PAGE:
Furthermore that Chaucer did not owe his place in the customs to the influence of John of Gaunt is clear from the fact that the collectorships of customs in London, at any rate, were controlled by the duke's enemies. If they had sufficient power with the king to gain control of those offices, it hardly seems likely that the King would appoint a member of the faction opposed to them to serve with them. It is to be noted also that Chaucer on account of the business connections of his family—his father was a vintner and another relative evidently a pepperer—would be more likely to sympathize with the party of Brembre than with that of Northampton.

Now we come to a point where nearly all writers on Chaucer make inferences in regard to John of Gaunt's influence—Chaucer's separation from the office of controller of the customs. Most writers have said more or less directly that Chaucer lost the office because John of Gaunt had left England earlier in the same year. The facts themselves show indubitably that Chaucer's leaving office was in no respect due to John of Gaunt's departure. Before discussing this matter, I must say a word about the political situation before 1386 and in that year. At the very end of Edward III's reign John of Gaunt, who had been the real power since the death of the Black Prince, became extremely unpopular because of his bad administration of the government and his quarrels with the Condoners. This unpopularity continued both in the court and without. Under the new King the great duke had little influence; he was not even included in the great council appointed to control the government during the King's minority. Further a group of young men, connected with the King, gradually assumed charge of affairs—Michael de la Pole, Robert de Vere and others. These men were outright enemies of John of Gaunt; according to the stories of the time they even made plots to poison and to stab him. He himself retired from active political life and, apparently, largely because he saw no chance for gaining great power in England, turned his attention to his Spanish projects; [Footnote: Trevelyan's view.] and in 1386 he left England for Spain. Others of the great lords, however, were not content to play a passive role; the brother of John of Gaunt, Gloucester, as leader, and the Earl of Arundel and Warwick, most prominent followers, were particularly violent in their attacks on the King and his friends. To revert now to Chaucer's case: these are the significant facts in their order:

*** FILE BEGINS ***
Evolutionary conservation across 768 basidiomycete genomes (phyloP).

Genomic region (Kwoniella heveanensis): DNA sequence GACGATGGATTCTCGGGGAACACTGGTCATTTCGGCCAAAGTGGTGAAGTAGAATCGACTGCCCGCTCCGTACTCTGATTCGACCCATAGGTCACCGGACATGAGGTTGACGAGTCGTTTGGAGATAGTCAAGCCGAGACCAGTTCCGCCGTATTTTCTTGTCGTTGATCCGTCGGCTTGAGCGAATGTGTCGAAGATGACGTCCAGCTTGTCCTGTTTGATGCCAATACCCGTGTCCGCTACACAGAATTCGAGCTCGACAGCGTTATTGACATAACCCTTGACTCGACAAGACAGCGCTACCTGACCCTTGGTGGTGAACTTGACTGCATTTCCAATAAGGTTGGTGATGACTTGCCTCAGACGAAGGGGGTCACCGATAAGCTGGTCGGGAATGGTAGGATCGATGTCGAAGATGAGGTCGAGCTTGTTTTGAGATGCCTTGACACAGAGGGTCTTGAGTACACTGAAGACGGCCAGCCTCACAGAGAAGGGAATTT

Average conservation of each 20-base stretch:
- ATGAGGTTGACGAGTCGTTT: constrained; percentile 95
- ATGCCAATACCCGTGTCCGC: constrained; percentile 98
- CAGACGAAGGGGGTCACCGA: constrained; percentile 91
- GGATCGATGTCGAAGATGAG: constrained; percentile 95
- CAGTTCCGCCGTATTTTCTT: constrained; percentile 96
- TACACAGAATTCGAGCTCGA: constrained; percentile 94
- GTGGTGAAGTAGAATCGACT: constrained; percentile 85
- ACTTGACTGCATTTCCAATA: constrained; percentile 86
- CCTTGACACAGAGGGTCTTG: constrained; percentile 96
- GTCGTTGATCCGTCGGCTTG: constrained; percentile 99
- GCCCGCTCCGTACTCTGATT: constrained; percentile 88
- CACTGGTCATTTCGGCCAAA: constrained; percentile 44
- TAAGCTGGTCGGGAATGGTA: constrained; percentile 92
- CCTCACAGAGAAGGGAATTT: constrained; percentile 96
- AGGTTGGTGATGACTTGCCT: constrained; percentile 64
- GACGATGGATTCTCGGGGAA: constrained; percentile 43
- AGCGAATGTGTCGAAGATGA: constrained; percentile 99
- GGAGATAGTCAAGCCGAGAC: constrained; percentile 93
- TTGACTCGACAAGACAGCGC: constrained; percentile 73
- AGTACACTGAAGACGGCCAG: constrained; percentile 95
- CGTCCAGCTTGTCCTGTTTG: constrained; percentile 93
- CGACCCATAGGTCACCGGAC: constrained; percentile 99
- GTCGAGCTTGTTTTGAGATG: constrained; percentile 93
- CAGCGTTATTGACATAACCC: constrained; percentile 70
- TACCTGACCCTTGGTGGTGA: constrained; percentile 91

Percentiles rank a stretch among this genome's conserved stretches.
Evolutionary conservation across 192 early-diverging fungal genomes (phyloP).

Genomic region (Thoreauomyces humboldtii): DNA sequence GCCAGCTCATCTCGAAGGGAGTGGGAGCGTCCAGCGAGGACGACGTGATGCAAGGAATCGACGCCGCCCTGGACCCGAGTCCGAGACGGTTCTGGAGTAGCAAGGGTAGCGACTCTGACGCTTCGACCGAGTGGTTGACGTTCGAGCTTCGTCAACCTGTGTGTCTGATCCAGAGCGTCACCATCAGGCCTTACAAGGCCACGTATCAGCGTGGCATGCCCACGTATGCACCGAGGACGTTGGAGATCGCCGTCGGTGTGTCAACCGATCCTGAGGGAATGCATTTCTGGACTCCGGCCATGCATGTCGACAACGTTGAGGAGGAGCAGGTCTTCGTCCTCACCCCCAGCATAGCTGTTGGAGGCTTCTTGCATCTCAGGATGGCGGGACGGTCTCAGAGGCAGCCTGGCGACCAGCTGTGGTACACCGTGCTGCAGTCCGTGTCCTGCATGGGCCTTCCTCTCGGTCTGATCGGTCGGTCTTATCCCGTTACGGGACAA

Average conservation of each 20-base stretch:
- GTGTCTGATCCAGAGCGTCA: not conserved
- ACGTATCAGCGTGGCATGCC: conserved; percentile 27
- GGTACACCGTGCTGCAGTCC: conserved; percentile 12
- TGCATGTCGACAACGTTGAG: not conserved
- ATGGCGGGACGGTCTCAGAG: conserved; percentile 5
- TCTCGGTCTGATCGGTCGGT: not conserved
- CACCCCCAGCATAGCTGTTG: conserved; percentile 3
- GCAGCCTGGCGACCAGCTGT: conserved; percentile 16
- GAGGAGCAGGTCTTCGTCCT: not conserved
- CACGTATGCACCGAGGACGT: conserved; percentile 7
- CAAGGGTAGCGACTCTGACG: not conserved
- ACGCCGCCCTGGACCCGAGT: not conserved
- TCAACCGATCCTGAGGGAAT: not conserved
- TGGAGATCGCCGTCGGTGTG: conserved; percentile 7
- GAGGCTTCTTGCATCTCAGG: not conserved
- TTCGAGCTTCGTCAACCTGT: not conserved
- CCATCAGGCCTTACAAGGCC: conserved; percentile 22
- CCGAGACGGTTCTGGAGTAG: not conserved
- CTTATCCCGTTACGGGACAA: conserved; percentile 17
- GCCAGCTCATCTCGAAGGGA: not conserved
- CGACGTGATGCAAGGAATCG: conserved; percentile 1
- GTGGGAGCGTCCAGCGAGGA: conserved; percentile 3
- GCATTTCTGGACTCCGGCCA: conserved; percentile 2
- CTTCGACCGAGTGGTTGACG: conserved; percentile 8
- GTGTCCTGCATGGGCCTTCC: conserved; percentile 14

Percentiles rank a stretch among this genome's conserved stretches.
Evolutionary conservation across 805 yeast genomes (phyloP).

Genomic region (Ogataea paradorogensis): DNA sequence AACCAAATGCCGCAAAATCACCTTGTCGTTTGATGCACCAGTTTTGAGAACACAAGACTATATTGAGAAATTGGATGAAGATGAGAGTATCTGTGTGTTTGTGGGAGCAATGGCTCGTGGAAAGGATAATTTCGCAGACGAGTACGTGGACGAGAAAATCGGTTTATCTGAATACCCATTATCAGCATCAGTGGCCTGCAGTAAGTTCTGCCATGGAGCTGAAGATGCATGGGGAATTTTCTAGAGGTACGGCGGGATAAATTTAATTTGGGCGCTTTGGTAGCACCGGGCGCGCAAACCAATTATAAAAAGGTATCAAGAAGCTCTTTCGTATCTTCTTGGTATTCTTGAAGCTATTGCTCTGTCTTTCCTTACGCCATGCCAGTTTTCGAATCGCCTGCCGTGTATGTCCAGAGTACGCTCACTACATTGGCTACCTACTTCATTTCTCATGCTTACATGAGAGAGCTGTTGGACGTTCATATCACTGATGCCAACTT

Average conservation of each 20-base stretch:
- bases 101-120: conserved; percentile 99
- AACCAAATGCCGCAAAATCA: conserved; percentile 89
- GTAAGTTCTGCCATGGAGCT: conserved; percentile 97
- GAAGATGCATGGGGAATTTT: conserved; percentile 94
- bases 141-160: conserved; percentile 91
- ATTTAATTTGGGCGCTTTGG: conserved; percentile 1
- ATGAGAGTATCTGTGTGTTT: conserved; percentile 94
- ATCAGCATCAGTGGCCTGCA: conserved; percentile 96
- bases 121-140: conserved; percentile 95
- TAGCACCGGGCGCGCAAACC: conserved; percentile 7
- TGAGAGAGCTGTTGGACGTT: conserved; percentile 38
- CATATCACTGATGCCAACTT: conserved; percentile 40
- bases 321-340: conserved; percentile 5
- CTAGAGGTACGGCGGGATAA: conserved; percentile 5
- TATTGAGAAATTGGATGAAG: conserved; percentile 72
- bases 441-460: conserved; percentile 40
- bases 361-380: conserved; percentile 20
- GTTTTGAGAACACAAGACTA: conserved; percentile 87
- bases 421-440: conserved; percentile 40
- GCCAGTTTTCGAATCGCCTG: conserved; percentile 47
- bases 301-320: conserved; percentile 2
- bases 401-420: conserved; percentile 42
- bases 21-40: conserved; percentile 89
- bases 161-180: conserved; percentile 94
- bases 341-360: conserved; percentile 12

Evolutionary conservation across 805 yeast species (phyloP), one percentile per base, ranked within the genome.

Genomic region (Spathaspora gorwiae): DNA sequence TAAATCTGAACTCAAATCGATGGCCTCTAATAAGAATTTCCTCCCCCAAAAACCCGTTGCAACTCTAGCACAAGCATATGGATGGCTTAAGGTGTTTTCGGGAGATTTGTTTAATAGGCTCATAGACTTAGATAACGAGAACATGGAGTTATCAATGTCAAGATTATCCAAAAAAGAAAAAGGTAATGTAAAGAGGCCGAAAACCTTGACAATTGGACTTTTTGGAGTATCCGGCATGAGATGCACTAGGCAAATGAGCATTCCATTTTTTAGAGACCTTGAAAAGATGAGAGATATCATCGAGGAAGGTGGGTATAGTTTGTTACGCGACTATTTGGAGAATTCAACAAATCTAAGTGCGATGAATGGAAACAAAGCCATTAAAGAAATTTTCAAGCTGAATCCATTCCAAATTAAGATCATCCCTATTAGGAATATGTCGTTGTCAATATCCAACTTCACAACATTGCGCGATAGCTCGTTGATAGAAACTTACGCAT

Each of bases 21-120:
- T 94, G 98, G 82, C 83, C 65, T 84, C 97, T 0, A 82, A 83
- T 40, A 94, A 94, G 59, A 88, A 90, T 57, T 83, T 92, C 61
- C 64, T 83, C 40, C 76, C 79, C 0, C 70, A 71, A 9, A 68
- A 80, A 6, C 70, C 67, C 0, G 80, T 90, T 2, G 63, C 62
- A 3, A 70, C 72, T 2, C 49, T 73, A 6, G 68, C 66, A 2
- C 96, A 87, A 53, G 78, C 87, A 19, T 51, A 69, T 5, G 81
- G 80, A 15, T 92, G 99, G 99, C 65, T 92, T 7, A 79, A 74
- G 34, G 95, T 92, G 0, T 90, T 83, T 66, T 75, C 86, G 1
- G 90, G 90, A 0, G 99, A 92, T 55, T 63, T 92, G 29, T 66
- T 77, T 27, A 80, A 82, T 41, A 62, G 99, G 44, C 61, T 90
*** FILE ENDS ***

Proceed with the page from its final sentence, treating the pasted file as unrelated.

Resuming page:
End of March, 1386 [Footnote: Or July 7 according to Oman.] John of Gaunt leaves England.

October 24, 1386 Gloucester, Arundel et al. succeed in ousting Michael de la Pole and the King's other cabinet officers.

December, 1386 Adam Yardley and Henry Gisors are appointed to Chaucer's places in the customs.

These dates speak for themselves; they show indubitably that Chaucer was not removed from office shortly after John of Gaunt's departure; that he was not removed from office (if at all) until the friends of John of Gaunt, the men who represented his interests, [Footnote: In the following year his son and heir, the Earl of Derby, was one of the "lord appellants"] had in some measure at least gained the government of the Kingdom.

A similar condition of affairs appears when Chaucer was appointed to his next office in 1389.

May, 1389 The King regained power—dismissed Gloucester's friends from office and appointed his own.

July 12, 1389 He made Chaucer clerk of his works at Westminster.

August, 1389 He seems to have asked John of Gaunt to return to England.

November, 1389 John of Gaunt actually returned.